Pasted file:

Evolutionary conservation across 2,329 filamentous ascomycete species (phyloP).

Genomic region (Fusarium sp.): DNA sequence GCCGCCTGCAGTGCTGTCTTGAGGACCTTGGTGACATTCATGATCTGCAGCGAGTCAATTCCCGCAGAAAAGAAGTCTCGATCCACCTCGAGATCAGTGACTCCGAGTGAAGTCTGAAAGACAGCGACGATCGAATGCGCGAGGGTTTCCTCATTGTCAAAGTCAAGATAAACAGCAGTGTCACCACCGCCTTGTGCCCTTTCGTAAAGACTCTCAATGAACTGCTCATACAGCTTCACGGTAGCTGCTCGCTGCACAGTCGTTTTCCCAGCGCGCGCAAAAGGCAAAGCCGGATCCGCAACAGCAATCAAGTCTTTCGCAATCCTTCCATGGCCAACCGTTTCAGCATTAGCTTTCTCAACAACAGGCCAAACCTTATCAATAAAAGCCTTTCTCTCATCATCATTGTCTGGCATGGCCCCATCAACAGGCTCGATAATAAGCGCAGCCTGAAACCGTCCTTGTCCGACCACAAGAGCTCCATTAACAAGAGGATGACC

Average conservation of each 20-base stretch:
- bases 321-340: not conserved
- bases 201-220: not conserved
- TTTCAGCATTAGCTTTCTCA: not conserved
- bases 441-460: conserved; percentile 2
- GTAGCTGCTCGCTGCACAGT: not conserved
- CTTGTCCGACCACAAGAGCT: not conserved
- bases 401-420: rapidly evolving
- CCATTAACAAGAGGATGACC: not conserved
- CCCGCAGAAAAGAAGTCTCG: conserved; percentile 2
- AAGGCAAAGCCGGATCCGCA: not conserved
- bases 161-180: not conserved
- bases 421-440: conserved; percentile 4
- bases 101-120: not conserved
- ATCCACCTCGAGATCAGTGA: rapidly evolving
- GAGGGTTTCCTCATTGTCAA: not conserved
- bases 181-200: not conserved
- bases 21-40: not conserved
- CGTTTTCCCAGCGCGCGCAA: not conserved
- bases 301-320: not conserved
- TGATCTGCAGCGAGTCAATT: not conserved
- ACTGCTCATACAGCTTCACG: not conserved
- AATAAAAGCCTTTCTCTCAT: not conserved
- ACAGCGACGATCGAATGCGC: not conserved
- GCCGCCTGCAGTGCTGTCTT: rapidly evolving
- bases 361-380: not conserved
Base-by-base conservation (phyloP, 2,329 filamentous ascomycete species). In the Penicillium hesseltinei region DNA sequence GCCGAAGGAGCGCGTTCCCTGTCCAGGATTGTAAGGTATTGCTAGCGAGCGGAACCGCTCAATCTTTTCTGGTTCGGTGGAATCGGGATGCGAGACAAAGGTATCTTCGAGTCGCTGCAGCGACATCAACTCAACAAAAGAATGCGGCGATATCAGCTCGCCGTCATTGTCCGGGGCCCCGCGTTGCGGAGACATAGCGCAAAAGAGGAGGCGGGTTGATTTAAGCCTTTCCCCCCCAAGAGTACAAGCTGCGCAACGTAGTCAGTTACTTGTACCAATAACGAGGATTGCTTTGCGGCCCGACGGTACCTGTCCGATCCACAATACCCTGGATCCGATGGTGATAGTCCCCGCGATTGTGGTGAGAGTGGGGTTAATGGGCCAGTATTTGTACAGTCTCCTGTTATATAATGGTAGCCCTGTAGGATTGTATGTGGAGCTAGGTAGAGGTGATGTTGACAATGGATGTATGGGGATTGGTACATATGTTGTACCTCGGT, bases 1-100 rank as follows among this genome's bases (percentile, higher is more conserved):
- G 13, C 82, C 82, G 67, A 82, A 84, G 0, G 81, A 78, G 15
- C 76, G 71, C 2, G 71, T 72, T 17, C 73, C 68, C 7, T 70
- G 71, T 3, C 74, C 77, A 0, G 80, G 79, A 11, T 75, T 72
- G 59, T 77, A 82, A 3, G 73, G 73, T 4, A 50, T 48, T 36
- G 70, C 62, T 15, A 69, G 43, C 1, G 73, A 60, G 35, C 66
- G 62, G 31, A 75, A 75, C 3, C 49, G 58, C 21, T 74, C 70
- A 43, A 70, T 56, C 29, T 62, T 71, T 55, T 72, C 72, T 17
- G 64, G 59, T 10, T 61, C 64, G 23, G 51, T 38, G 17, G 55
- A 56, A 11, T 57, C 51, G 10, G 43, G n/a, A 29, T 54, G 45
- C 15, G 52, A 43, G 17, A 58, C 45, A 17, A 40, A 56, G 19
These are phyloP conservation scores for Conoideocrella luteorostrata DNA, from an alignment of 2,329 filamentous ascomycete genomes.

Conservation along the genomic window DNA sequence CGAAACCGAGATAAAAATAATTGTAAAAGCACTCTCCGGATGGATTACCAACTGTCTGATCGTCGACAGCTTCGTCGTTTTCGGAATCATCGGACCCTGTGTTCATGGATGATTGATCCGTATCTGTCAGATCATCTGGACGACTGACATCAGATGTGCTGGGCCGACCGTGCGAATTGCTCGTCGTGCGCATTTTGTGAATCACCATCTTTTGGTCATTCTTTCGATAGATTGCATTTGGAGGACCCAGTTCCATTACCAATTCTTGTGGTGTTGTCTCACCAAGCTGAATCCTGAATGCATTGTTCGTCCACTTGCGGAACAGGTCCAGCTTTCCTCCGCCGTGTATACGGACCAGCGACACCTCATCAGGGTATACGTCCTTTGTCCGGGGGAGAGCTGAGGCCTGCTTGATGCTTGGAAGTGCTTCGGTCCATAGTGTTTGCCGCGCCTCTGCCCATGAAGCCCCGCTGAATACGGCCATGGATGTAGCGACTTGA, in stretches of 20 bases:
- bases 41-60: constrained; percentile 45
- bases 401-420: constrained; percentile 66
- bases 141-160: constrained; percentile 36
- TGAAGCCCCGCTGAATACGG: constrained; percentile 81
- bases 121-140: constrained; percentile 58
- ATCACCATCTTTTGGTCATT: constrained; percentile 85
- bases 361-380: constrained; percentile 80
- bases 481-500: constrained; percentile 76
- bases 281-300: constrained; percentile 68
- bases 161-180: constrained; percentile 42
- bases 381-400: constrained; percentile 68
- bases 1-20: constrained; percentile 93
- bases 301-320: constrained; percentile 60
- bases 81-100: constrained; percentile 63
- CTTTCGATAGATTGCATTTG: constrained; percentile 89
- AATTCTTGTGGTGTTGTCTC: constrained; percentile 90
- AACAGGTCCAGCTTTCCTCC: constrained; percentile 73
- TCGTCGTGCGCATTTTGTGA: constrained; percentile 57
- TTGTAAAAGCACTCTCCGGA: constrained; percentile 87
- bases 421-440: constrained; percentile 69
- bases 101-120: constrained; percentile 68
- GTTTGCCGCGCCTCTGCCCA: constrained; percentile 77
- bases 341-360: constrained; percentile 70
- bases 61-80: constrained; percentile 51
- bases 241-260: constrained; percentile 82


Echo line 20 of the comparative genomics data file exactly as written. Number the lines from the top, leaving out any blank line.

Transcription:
- bases 21-40: not conserved